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  • Writer's pictureShameer Bismilla


I am delighted to read another #ownvoice story that highlights the concept of diversity through names. I began reading this book by removing the dust jacket and discussed the case cover of the book. We started making comparison between the dust jacket and the front case cover. The discussion went further as to why the illustrator, designer or editor used the trimmed image from a photograph and superimposed it on a red background. The end paper with ethnically diverse children prompted students to make deep and meaningful connections to the story, at the same time it nudged them to have aesthetic appreciation and literary understanding of this book.

In this story, young Thao Lam described how she felt as an outcast because her name didn’t fit in among the popular names in her community. Thao had to witness how letters were added, scrambled, and left behind. Her teachers called her Thou, Theo, or Towel. This was incredibly relatable to me when Thao decided to change her name to ‘Jennifer’ so that it’s easier and less likely to be made fun of. During my school days, I had to make many adjustments to the spelling of my name so that my classmates could pronounce it comfortably. Every page in this story emphasised how her identity is viewed and treated differently by adults and kids at her school. The creative typography cues helped my students to infer both intonation and meaning; there were even many miscues during the reading process. The best part of the book is Thao’s signature papercut art which added to the tenderness and humour to the story.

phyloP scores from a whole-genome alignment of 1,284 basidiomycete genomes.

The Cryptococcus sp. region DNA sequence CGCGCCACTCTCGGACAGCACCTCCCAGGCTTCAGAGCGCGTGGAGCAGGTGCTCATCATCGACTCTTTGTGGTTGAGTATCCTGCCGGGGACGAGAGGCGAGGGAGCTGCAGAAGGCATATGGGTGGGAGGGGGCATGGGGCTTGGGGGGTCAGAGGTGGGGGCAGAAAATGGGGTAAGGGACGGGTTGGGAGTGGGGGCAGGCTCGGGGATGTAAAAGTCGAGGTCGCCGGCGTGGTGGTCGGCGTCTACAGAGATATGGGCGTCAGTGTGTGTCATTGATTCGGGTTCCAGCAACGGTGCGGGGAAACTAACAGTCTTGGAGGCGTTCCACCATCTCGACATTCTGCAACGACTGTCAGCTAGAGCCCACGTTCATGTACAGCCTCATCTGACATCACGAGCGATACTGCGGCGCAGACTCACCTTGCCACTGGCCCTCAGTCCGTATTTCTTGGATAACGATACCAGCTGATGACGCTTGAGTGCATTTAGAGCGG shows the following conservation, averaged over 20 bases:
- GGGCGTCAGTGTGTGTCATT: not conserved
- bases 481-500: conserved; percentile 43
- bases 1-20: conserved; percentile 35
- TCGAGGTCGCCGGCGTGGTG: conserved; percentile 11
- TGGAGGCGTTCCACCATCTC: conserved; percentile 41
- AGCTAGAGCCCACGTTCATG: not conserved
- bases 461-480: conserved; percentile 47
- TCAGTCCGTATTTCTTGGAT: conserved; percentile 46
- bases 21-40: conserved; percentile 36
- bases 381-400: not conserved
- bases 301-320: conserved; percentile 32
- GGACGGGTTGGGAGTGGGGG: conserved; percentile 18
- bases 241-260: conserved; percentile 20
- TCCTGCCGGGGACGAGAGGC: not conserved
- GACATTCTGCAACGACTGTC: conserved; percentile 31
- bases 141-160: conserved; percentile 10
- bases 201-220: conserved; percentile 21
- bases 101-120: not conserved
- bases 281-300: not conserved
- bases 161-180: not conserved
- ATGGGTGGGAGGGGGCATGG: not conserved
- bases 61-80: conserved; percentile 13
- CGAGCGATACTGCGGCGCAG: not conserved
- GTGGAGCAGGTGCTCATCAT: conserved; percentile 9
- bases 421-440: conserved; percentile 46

The peritextual features in this book are worthy of attention; it provides clues for children to infer the plot and setting of the story. This important book teaches readers awareness and empathy. It encourages anyone to take pride in their own names and identity.


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